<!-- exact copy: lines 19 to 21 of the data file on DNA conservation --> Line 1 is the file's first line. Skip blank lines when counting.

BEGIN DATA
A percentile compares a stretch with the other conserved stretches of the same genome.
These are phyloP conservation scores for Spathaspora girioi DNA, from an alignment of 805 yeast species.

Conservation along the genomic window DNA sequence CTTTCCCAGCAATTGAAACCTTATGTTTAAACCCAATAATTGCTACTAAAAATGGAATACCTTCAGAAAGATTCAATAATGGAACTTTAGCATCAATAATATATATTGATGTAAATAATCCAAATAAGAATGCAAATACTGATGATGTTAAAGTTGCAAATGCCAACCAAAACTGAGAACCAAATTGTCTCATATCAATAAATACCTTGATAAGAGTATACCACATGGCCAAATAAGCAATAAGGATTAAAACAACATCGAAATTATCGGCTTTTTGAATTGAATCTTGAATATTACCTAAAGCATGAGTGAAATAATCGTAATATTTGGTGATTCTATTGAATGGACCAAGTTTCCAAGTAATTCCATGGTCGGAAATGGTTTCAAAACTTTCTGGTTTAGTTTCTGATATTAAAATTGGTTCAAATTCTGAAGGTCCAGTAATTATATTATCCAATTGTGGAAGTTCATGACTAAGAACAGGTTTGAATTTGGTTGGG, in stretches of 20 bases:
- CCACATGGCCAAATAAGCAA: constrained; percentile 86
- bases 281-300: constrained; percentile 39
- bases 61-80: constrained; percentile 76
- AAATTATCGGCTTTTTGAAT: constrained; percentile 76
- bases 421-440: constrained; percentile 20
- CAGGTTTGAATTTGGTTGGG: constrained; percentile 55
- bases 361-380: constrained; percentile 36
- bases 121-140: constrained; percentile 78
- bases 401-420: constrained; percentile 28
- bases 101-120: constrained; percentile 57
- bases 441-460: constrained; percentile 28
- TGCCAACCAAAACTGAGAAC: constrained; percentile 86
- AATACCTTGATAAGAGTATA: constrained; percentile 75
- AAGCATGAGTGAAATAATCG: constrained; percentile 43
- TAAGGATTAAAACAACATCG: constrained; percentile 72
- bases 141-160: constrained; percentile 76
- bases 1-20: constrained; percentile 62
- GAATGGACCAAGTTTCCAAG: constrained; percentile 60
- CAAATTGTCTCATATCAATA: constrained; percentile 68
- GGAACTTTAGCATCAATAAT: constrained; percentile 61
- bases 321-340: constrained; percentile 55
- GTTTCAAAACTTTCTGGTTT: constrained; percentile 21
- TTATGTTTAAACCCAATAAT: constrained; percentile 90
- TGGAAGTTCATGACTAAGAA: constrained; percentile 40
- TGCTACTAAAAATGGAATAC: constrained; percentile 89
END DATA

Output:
- bases 141-160: constrained; percentile 76
- bases 1-20: constrained; percentile 62
- GAATGGACCAAGTTTCCAAG: constrained; percentile 60